If you thought sharks were ocean-bound creatures, limited to saltwater only, think again! It seems that Bull sharks, locally known as Zambezi Sharks, quite enjoy taking trips up rivers. In 2009, a four metre Bull shark was captured 5.5 km up the Breede River in the Southern Cape – at the time representing a new global size record for the species. The report of Bull Shark activity in the Breede prompted Meaghen McCord and her team of the South African Shark Conservancy (SASC) to carry out an in-depth investigation on the nature of the Breede River shark population.
Bull sharks, as their name suggests, possess stocky bodies and comes with an unpredictable nature to match. Although reported attacks can be put down to confusion, mere curiosity or simply mistaking humans for their natural prey, they are responsible for the third most attacks on humans after Tiger Sharks and the notorious Great White. Meaghen McCord and her team are out to change the public’s perception of the Bull shark and the perceived notion that it is aggressive by nature, and they hope that the extensive research they are conducting – funded by the Save Our Seas Foundation and the Department of Agriculture, Forestry and Fisheries – will shed new light on the mysterious creature and its behaviour.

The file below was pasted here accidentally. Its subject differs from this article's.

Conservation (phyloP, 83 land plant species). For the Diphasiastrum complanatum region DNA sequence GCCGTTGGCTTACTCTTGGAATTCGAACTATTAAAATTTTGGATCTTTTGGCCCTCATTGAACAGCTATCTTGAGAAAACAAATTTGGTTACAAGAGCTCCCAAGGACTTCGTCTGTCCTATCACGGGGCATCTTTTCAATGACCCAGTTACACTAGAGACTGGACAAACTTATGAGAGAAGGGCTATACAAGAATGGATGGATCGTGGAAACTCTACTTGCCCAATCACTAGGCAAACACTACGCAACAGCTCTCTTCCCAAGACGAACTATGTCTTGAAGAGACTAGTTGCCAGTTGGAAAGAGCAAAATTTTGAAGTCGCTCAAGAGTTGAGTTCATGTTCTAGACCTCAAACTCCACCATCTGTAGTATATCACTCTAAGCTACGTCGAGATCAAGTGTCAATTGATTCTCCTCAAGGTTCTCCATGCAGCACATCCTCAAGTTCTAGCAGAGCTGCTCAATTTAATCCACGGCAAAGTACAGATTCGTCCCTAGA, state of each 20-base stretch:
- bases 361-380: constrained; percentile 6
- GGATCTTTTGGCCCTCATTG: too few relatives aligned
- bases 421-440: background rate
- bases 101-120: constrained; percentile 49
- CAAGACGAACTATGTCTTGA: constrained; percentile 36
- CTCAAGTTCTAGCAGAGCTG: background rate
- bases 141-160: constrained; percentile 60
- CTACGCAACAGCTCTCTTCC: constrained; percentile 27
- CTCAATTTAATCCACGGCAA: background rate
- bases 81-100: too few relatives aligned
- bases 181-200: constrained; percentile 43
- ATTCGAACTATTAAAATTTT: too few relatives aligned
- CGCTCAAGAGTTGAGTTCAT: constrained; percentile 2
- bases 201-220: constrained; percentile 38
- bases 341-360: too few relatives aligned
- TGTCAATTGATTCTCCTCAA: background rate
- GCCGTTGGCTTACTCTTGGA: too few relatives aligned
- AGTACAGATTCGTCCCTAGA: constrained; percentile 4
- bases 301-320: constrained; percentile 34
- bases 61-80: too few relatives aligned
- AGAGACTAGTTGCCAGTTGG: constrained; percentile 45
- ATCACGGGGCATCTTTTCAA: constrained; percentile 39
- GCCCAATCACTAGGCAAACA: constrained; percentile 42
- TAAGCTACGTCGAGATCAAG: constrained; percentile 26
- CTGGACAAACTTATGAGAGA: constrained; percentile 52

The bull shark is commonly found worldwide in coastal areas of warm oceans, in rivers and lakes, and occasionally salt and freshwater streams – if they are deep enough. They are known to swim far up rivers, thriving in low-saline water, and populations of bull sharks are found in several major rivers including the Zambezi; the Umzimvubu and Breede Rivers in South Africa; the Ohio and Mississippi Rivers in the States; the Amazon; the Ganges in India; and the Brisbane River in Australia – where more than 500 bull sharks are thought to be living. One was even reportedly seen swimming the flooded streets of Brisbane, Queensland, during the Queensland floods of late 2010/early 2011! However, the presence of Bull/Zambezi sharks in the Breede River is what sparked the interest of McCord and her team. “This project began as an exploratory expedition to determine what species of sharks were using the Breede River estuary. We were extraordinarily lucky to find the system was home to some of the largest Bull sharks ever recorded in South Africa, as well as being the most southerly distribution for the species in the country,” she said.